It is probably the least understood disorder among the general population. Like myopia or hypermetropia, astigmatism is a refractive error. Astigmatism is caused by an error in the shape of the cornea. With astigmatism cornea, which is the front surface of the eye, has an irregular curve (cornea has a curve of a rugby ball), and the vision will be blurred, fuzzy, or distorted both at near and at distance, as the way light passes, or refracts, to retina is changed.
The symptoms of astigmatism may differ from person to person. Some people don’t have any symptoms at all. The symptoms of astigmatism include: blurry, distorted, or fuzzy vision at all distances (up close and far away), difficulty seeing at night, eyestrain, squinting, eye irritation, headaches.
It is estimated that 30% of children suffer from astigmatism and therefore it is important to consult an ophthalmologist at the smallest sign indicating a problem in a child’s vision. Otherwise, the child will not only have a decrease in quality of life, but also will face problems at school (at writing, reading, mathematics, etc.).
Astigmatism may be associated with other refractive errors (myopia, hypermetropia, or presbyopia). Astigmatism may be asymmetric (in one eye or both), and also can change over time.
The most common method of correcting astigmatism is permanent eyeglasses because the blurred vision is present both at distance and at near. They have special, cylindrical shaped lenses to compensate deformation of cornea. This shape will give an uneven thickness of the lens edge, but is not very visible to give an esthetical discomfort. At first wear of cylindrical lens glasses, the patient may experience a deformation of the surfaces, the bulging of the floor; he complains on dizziness, instability downhill stairs and sidewalks. All of these symptoms disappear fast through exercise and the patient shouldn’t give up on wearing glasses.
In some cases, astigmatism can only be corrected with the aid of contact lenses, which compensate the faulty curvature of the cornea. For high degree astigmatism, special rigid contact lenses that compress the cornea are used.
Laser surgery is recommended in selected patients. This type of surgery involves using lasers to reshape the cornea. Laser surgery can permanently correct astigmatism, but eliminating it totally is difficult to achieve.
Astigmatism in a child
About one fourth of the planet inhabitants have a so-called “physiological astigmatism” whose degree does not exceed 0.5 diopters.
Such a refractive error is not recognized by the person and does not need correction. If the degree of astigmatism is above 1.0 diopter, it usually affects visual function significantly. Astigmatism can manifest itself at any age, not necessarily in childhood. However, astigmatism could be diagnosed in children through a comprehensive eye examination beginning with the age of 2 years. At this age, the doctor can already predict the further development of the child’s visual system.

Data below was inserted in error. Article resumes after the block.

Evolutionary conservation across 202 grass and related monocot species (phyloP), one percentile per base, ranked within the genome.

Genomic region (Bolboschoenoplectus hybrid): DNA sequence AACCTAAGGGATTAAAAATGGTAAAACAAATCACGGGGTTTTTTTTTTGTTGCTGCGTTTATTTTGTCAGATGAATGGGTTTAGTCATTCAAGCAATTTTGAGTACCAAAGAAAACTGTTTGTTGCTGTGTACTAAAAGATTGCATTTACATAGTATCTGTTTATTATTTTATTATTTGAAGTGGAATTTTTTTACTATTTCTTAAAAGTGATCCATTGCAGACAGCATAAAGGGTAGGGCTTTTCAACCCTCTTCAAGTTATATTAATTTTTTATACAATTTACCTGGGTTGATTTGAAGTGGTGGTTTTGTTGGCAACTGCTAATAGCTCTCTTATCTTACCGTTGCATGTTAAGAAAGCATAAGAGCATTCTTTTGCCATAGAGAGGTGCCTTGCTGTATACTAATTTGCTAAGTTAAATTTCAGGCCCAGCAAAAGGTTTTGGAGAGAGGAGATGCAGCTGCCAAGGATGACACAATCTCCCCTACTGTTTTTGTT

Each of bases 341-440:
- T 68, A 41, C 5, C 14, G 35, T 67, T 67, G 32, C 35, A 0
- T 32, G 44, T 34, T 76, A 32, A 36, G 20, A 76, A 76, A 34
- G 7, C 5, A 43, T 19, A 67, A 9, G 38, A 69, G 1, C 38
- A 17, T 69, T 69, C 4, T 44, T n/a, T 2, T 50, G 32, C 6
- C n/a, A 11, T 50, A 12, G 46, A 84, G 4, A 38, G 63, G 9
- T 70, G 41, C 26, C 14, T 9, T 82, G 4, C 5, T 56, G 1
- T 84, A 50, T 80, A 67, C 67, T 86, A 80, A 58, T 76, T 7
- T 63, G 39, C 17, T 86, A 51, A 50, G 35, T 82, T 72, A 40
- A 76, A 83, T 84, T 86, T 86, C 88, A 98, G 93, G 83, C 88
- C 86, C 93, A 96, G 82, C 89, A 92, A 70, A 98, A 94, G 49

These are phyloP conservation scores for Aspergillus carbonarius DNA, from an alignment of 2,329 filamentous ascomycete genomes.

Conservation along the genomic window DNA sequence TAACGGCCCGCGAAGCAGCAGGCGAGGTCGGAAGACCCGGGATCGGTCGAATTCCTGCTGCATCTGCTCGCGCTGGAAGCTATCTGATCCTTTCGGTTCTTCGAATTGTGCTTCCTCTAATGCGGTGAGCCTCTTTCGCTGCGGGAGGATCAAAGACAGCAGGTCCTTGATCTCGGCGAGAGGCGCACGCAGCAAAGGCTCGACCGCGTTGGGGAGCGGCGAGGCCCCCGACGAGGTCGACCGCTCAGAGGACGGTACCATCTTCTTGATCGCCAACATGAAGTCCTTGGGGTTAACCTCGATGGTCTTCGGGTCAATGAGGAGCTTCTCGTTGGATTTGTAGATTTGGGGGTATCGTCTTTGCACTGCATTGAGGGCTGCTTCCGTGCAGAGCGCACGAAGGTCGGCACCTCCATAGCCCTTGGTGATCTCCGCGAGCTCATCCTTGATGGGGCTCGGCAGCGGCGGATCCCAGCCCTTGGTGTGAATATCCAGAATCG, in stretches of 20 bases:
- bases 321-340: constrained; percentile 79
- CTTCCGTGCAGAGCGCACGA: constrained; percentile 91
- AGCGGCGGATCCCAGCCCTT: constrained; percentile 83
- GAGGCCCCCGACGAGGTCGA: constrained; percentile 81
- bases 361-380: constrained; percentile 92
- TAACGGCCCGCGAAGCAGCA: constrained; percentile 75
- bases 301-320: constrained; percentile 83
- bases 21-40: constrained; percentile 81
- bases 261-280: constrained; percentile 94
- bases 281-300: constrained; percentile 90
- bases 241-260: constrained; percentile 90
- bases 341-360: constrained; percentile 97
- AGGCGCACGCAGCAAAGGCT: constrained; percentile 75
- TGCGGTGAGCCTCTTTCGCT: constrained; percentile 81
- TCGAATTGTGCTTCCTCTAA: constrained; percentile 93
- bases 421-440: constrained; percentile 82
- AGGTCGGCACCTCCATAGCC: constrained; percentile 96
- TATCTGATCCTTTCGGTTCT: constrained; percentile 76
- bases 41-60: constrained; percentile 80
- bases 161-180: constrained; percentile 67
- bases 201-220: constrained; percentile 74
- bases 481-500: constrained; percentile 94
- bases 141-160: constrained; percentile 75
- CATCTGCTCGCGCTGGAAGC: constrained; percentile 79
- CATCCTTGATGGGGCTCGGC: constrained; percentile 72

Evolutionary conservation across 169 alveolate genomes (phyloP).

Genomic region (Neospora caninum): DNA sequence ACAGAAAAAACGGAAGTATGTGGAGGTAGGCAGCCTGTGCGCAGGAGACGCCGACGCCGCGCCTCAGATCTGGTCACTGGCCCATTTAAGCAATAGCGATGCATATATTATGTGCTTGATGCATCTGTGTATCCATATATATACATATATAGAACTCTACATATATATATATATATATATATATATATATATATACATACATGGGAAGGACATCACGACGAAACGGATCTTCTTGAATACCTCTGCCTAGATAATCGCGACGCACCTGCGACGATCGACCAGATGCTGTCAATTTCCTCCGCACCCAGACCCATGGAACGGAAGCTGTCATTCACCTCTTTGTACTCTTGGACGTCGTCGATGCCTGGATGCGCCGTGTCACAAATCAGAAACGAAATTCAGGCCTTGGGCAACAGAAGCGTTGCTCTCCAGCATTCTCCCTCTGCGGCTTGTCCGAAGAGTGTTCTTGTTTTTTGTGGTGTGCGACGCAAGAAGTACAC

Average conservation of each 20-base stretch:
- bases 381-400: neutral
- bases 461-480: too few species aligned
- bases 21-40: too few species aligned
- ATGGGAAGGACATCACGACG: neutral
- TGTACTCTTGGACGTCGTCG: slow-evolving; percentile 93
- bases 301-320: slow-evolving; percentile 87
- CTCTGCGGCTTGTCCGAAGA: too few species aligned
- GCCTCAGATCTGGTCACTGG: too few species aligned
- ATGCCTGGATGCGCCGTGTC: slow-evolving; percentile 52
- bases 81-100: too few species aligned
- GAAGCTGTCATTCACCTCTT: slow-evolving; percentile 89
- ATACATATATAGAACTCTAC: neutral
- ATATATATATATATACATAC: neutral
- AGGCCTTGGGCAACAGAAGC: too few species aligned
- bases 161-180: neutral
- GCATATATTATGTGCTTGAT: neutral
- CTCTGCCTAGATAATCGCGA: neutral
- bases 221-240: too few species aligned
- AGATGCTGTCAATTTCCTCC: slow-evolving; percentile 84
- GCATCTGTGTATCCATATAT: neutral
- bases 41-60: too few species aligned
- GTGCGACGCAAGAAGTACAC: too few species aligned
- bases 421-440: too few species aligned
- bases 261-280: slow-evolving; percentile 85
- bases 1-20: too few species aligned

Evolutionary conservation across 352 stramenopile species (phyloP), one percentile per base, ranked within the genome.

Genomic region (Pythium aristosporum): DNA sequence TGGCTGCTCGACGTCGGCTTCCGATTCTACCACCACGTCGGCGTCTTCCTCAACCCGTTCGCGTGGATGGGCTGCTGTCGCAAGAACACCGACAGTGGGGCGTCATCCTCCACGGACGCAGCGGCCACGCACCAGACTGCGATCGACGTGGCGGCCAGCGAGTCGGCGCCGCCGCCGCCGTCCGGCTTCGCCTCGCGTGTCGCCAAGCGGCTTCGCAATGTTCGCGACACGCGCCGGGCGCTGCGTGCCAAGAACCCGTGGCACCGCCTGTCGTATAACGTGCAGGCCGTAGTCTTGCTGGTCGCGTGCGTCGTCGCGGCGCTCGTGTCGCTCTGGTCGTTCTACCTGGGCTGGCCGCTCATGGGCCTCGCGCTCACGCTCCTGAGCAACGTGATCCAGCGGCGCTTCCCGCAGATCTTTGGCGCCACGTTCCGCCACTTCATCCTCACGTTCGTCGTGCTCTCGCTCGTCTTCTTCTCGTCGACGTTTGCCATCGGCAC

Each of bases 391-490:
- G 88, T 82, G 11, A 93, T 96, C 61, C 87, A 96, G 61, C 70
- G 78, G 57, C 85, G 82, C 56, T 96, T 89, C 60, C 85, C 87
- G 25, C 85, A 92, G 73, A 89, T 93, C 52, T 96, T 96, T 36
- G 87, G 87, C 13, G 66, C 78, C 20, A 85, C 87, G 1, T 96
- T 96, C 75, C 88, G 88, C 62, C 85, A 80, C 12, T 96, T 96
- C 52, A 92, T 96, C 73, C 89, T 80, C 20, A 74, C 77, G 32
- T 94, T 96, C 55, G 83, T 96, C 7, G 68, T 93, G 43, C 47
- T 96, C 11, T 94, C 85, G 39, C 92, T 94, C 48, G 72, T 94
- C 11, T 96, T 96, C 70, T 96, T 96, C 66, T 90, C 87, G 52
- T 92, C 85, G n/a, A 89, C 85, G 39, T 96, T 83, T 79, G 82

The Optisan Clinic has the equipment suitable for examination of children starting with the age of several months. With the PlusoptiX binocular autorefractometer, the primary examination of the children is very simple, without the pupil being dilated.
PlusoptiX is a very valuable visual screening device because:
- detects vision deficiencies in children from the age of 6 months. Standard tests can be used relatively late, from the age of 5 years, when the child is able to cooperate with the doctor;
- detects the risk of developing amblyopia by revealing anisometropia (differences in diopters of the two eyes) in children over 6 months;
- allows early diagnosis of strabismus;
- reveals vitreous disorders;
- alows monitoring of children with nystagmus;
- detects anisocoria, by measuring the pupil of both eyes simultaneously.
How can astigmatism be recognized?
In case your child complains on poor vision, headaches, discomfort in the supraorbital area, fast tiredness, these may indicate the presence of astigmatism. Medical examination is required not only for diagnosis, but also for prescribing glasses or contact lenses. If astigmatism is confirmed, eyeglasses or contact lenses are prescribed according to individual tolerability and age of the patient. Usually, children with astigmatism are prescribed glasses with cylindrical lenses for permanent wearing. Surgical treatment of astigmatism is recommended only after the age of 18-20 years, when the visual system is already fully developed.
Children with astigmatism should have an ophthalmologic exam twice a year. If your child wears glasses, it is important to monitor the eye growth and to change the glasses if needed.
It is important to diagnose astigmatism in time in a child, in order to take corrective measures as soon as possible and to minimize the likelihood of irreversible decrease in visual acuity, and development of strabismus and amblyopia.